Brian Semple, Head of External Affairs, Money and Mental Health
Stopping the Charge across the UK - two countries down, two to go
4 March 2021
This time two years ago, we were celebrating a big campaign win: the news that GPs in England were dropping charges for the Debt and Mental Health evidence form — crucial paperwork that people with mental health and debt problems need to get extra support from creditors.
But with every campaign win, there quickly comes complex questions which need to be answered in order to turn promises into practice. In this blog, we wanted to share an update on how we’ve been working to turn our Stop the Charge campaign success into real change that affects people’s lives, and to end the charge across other parts of the UK.
About the campaign
Our research shows that people experiencing mental health problems are three and a half times more likely to be in problem debt, which can make mental health recovery take longer. Many banks recognise this and are willing to offer extra financial support — from freezing interest payments to even writing off some debts when people are struggling. But to access this help, customers are often asked to provide evidence of their mental health problem, usually a form signed by a doctor.
The Debt and Mental Health Evidence Form was created for this purpose over a decade ago by the Money Advice Liaison Group. However, back in 2016, we launched our ‘Stop the Charge’ campaign after finding that one in three people who asked their doctor for this form were being charged for it. Charges usually amounted to £30-£50, but some people were asked to pay more in a few cases over £100.
These charges were leaving many either in greater financial difficulty, including having to go without essentials in order to pay the charge — or on the other hand going without help from creditors, as they couldn’t pay their GP for the paperwork.
Turning promises into practice
After two years of negotiations and meetings between bodies representing creditors, health professionals and people with personal experience of mental health problems, we finally secured a consensus to end the charges in England.
But that wasn’t the end of the story – next, we had to put in the hard yards with this cross-sector working group to find a way to put the agreement into practice. For example, GPs told us they were concerned about the time and resource needed to complete the existing Debt and Mental Health Evidence Form. To address those concerns, we worked with partners including the Money Advice Trust, financial services bodies and the Department of Health and Social Care to develop a new, shortened Debt and Mental Health Evidence Form, to make it easier for GPs to complete (the new version of the form is available here on the Money Advice Trust website).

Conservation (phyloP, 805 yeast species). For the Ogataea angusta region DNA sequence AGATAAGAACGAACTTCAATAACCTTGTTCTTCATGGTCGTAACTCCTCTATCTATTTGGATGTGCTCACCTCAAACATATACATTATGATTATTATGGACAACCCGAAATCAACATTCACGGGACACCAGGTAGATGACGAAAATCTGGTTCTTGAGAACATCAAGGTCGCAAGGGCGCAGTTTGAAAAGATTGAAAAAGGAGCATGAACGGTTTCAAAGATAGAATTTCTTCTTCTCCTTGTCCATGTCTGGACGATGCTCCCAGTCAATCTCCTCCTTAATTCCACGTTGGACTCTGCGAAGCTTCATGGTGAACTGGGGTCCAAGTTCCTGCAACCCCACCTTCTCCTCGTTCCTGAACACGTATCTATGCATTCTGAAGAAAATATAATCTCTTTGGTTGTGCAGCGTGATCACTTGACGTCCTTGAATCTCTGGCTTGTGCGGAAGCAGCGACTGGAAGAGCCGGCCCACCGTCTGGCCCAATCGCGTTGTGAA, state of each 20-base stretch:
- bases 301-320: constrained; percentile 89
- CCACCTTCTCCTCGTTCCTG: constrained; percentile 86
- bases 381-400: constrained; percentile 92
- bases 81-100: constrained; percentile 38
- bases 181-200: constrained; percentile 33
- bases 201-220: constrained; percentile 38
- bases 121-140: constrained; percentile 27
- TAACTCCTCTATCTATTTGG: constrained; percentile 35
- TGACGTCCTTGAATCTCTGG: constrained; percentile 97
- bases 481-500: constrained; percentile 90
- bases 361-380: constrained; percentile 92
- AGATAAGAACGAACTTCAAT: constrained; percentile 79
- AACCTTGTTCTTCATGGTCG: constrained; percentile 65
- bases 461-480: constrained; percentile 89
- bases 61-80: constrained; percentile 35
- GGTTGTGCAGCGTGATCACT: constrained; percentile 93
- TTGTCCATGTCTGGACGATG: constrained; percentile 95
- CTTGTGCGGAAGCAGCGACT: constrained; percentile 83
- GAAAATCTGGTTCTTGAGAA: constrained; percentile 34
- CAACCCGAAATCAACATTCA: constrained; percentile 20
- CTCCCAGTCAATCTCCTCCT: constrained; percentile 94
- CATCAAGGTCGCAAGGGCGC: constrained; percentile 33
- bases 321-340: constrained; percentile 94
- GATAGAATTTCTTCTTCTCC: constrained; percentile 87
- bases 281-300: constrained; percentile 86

We also gained a commitment from creditors to only ask for this form as a last resort, with more emphasis instead on trusting customers’ own accounts of their mental health problems, and considering other forms of evidence that customers might be able to more easily access (such as prescriptions or benefits letters).
Finally, we teamed up with the Money Advice Trust to produce The Need to Know – a new guide to help creditors and debt collectors better understand and engage with customers experiencing both debt and mental health problems (you can find the guide here).
An end to charges in Wales
While we celebrated success in England, our thoughts also turned to how we could make progress in stopping the charge in other parts of the UK. The emergence of the pandemic last year, and the strain it has put on many people’s mental and financial wellbeing, only increased the urgency of that aim.
It was therefore welcome news last year when the Welsh government secured an agreement with the BMA to end the charge in Wales. This was part of the revised GP contracts for 2020/21, and came into effect at the end of September last year. These changes mean that nobody in Wales should have to pay their GP to fill in the Debt and Mental Health Evidence Form. Another welcome development was the focus on creating a new digital version of the form, to make it easier for people to get their GPs to fill it in.
There are many people to thank for contributing to this success, from those who shared their own experiences of debt and mental health as part of this campaign, to all the organisations who backed it, especially our friends at the Money Advice Trust who have supported us at every step. But particular credit also needs to go to activists in Wales who have built on our campaign and worked hard to ensure that this issue stayed high on the Welsh government’s agenda. With so many people facing difficult times in terms of their financial and mental wellbeing, we are delighted those efforts paid off.
The end to charges in Wales is another major campaign milestone, but work goes on to stop the charge in Scotland and Northern Ireland too. In the coming months we will be pursuing this with the devolved administrations in those places, so that we can put an end to the charge once and for all.